Sky-watchers, take note: the Leonids meteor shower, which occurs once a year in November, will illuminate the heavens late Sunday night through early Monday morning. Bill Cook, head of the Meteoroid Environment Office at the Marshall Space Flight Center in Huntsville, Alabama, said in an interview with Space.com that roughly 10 to 15 meteors will flit across the sky per hour during this year’s shower.
The Leonids are one of about 12 major meteor showers that happen every year. The difference between major and minor showers has to do with how many meteors shoot across the sky per hour; two other major meteor showers, the Perseids and the Geminids, boast 100 and 120 meteors per hour, respectively. Any meteor shower, this one included, has the potential to evolve into a full-on meteor storm. The last massive Leonids meteor storm happened in 2002, where roughly 3,000 meteors per hour shot into the sky, reports National Geographic.
Meteor showers occur when the Earth intersects with icy debris from comets orbiting the sun, whereas a meteor storm is “a very rare event where there was an outburst of much greater activities than would normally be expected,” said Mike Hankey, Operations Manager of the American Meteor Society, in an interview with Newsweek. Meteor storms happen when Earth cuts across the orbit of the stream of meteors, while simultaneously the nucleus of the meteor stream circumvents Earth’s orbit, according to the American Meteor Society.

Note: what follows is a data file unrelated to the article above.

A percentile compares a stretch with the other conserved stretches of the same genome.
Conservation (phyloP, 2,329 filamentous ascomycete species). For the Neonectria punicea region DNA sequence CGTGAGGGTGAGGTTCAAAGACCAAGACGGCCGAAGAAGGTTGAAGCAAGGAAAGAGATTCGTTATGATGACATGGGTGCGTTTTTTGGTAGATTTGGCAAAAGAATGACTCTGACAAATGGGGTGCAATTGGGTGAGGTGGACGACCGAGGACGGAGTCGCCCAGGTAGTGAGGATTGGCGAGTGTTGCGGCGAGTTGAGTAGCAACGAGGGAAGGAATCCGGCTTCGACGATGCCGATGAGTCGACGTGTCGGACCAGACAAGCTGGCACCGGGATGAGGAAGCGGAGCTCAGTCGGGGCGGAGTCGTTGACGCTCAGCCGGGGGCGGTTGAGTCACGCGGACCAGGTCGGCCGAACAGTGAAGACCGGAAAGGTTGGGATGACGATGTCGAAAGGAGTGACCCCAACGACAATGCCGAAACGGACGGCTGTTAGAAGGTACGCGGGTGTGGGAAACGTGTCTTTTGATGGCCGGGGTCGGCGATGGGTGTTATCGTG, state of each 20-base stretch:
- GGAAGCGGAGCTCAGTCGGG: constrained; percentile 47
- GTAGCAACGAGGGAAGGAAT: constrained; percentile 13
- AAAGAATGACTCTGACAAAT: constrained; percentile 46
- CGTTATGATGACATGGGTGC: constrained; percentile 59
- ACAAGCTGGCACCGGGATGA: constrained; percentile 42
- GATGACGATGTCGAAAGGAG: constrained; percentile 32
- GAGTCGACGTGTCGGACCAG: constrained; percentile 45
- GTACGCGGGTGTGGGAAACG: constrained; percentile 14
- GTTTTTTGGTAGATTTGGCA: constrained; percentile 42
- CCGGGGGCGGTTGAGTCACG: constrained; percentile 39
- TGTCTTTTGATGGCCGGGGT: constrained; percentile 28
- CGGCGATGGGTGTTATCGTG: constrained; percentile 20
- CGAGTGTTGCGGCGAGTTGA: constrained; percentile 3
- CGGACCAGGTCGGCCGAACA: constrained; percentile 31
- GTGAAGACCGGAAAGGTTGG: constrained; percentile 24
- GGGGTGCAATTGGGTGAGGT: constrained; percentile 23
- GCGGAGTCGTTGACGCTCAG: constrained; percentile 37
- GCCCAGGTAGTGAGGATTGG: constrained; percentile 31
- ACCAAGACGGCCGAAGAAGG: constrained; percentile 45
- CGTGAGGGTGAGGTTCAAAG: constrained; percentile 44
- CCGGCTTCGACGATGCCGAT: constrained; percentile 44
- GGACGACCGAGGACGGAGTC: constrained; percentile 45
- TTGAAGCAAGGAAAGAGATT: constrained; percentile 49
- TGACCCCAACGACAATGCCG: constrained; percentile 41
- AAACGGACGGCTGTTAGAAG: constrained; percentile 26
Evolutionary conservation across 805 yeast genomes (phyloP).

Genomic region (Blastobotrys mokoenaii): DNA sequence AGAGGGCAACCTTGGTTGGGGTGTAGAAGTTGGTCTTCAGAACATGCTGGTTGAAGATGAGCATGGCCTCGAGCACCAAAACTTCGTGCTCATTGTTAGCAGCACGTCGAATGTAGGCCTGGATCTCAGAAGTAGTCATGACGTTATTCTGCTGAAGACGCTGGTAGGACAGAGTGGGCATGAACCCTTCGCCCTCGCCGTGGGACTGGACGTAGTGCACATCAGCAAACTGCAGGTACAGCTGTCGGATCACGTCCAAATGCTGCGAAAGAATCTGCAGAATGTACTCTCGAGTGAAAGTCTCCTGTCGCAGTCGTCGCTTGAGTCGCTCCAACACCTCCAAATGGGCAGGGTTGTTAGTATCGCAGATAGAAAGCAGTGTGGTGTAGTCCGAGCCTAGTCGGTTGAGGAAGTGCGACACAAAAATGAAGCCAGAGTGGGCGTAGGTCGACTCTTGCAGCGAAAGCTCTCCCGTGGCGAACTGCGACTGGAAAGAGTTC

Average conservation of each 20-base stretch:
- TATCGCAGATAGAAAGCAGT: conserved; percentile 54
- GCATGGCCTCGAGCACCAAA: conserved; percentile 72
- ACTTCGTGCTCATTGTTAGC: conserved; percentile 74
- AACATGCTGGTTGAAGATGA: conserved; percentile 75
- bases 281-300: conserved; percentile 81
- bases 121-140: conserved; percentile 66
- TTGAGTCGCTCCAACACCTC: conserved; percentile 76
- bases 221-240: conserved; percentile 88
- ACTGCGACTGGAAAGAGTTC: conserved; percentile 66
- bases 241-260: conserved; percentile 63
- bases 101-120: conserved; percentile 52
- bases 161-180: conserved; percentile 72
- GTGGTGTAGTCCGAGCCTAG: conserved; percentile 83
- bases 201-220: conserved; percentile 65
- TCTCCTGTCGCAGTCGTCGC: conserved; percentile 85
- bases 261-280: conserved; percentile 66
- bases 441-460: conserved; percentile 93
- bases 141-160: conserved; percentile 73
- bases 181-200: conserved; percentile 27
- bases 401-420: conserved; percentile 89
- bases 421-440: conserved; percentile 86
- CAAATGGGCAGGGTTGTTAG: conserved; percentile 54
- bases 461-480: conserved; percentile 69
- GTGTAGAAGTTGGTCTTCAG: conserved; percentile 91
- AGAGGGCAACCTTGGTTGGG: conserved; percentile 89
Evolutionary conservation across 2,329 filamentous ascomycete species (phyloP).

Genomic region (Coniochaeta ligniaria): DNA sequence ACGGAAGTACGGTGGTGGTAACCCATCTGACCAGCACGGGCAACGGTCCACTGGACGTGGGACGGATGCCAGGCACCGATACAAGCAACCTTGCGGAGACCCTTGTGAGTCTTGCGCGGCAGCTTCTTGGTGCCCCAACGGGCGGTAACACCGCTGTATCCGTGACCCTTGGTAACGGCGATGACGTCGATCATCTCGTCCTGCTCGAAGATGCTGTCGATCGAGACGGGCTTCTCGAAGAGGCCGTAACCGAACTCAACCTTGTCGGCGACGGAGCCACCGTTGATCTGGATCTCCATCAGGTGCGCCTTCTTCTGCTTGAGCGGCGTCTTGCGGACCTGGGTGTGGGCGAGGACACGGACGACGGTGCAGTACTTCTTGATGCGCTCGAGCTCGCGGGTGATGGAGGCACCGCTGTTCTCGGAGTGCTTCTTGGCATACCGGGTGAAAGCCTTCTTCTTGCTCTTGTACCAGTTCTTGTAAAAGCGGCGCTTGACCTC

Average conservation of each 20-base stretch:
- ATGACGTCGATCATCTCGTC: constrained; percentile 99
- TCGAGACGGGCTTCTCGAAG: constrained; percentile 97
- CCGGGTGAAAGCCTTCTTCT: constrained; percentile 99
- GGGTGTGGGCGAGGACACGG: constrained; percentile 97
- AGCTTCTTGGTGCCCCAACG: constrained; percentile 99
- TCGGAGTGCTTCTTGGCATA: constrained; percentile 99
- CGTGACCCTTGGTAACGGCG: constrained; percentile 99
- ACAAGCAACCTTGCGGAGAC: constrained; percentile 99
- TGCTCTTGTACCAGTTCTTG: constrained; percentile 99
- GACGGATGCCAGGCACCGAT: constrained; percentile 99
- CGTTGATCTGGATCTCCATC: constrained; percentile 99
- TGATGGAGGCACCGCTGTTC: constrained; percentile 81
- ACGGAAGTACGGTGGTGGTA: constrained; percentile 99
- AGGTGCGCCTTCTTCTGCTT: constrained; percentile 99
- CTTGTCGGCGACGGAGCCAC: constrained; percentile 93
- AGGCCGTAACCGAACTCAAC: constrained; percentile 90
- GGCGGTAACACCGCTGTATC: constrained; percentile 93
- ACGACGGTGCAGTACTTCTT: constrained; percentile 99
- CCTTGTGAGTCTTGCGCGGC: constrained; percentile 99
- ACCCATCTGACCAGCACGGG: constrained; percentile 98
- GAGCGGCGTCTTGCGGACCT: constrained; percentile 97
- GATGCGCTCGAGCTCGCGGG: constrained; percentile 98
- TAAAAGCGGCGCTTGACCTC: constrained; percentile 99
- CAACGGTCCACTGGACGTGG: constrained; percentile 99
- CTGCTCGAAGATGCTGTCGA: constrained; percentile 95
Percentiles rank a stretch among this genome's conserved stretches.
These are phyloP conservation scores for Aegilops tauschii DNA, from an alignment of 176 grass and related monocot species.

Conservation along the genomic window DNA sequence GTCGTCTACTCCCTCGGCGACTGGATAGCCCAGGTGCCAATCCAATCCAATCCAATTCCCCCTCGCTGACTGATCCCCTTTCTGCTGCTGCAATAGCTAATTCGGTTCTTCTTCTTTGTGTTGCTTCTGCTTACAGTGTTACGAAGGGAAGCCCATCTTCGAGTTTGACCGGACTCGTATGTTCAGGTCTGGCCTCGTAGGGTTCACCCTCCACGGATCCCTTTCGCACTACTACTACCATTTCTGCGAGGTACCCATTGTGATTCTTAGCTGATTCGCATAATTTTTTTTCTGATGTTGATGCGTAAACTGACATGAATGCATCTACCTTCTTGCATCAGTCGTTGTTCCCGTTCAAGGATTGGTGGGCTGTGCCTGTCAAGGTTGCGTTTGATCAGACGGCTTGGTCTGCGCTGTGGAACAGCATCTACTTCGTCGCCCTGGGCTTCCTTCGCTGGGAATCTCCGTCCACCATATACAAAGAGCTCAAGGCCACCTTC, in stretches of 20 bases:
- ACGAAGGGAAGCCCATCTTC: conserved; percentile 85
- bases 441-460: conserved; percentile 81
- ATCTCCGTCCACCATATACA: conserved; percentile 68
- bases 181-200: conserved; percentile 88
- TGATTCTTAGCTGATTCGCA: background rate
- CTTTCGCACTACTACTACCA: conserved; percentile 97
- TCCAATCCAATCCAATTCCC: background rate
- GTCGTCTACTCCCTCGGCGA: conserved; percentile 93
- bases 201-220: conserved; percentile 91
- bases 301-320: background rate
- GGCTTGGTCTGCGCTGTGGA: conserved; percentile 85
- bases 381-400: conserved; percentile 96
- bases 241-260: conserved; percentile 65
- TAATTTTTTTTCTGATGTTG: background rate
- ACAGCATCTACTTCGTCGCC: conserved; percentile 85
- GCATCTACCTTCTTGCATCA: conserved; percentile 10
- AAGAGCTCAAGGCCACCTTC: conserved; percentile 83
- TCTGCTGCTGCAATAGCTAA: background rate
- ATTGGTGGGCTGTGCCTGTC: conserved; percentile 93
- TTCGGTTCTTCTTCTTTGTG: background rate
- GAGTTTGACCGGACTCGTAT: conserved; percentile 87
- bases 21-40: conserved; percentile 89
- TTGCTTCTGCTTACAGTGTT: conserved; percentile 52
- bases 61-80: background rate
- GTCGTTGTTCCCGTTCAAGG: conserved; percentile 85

This year’s shower isn’t expected to be quite as dramatic, and it’s not likely that it will transform into a full-on meteor storm. But because the moon is in its final phase, the viewing conditions will be good, according to Hankey.
Hankey does say that there is a chance of fireballs exploding in the sky during this meteor shower. “With any meteor shower you have the chance of a fireball; really, any night you have the chance of a fireball, but that chance is increased during the shower peak,” he said. The best time to view this year's Leonids shower, he advised, will be an hour or two before dawn on Monday, November 17.